Huang, M. J. 2019. The Relationship between Board Interlocks and Corporate Tax Avoidance. NTU Management Review, 29 (2): 201-232. doi:10.6226/NTUMR.201908_29(2).0007
Mei-Juh Huang, Department of Accounting, Fu Jen Catholic University
According to diffusion theory, network ties allow networked firms to learn vicariously from each other's experiences through the diffusion of new knowledge, and ties related to the transfer of tacit and complex knowledge, such as tax-planning strategies, are particularly beneficial. Since the knowledge of tax-planning strategies and experience in implementing tax-planning strategies can be shared among firms via their network ties, especially through board interlocks, following Brown and Drake (2014), this study evinces that a firm's tax avoidance behavior is related to its directorate ties to low-tax firms. Furthermore, this paper reveals that the influence of board interlocks on tax avoidance depends on certain characteristics of the firm's ties, such as ties formed by executive directors, ties to low-tax firms engaging the same auditor, and ties to the firm's low-tax family members. The empirical results of this study not only add evidence on network ties to the accounting literature but also can help explain part of the observed variation in corporate tax avoidance.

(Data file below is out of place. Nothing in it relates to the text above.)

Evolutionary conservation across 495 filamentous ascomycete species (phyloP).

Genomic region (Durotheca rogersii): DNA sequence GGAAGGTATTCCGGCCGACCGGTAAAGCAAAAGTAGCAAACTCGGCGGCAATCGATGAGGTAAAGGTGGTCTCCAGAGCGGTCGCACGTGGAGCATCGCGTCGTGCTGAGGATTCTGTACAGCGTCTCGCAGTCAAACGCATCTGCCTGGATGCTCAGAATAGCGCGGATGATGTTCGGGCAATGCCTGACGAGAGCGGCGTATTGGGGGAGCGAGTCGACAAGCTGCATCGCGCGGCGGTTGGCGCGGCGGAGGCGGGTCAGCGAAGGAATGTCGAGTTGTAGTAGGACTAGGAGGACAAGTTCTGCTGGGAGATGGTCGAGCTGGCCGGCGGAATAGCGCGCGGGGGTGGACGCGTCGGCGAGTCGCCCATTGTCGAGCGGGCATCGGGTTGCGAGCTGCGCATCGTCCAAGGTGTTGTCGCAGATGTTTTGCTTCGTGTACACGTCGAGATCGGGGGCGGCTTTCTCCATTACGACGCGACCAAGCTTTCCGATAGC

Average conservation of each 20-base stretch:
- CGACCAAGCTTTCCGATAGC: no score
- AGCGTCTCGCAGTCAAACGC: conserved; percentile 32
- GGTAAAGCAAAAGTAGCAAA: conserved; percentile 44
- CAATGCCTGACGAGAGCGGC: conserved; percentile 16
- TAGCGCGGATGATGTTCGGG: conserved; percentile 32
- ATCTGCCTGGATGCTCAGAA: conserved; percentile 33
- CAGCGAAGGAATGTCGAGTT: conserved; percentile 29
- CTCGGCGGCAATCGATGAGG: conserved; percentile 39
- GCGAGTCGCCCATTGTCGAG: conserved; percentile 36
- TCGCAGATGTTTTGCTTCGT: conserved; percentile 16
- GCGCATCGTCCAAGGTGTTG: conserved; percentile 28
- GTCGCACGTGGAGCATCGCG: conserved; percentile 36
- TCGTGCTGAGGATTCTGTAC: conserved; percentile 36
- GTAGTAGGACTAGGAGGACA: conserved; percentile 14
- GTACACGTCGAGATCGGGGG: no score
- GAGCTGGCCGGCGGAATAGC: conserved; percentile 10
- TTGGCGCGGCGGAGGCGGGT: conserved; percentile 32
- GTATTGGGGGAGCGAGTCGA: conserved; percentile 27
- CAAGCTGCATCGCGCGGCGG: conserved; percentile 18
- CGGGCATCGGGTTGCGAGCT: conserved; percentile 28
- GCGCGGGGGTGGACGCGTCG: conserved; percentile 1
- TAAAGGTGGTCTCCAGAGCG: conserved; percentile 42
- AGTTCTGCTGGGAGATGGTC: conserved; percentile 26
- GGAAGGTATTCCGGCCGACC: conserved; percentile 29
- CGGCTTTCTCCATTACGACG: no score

board interlockstax avoidance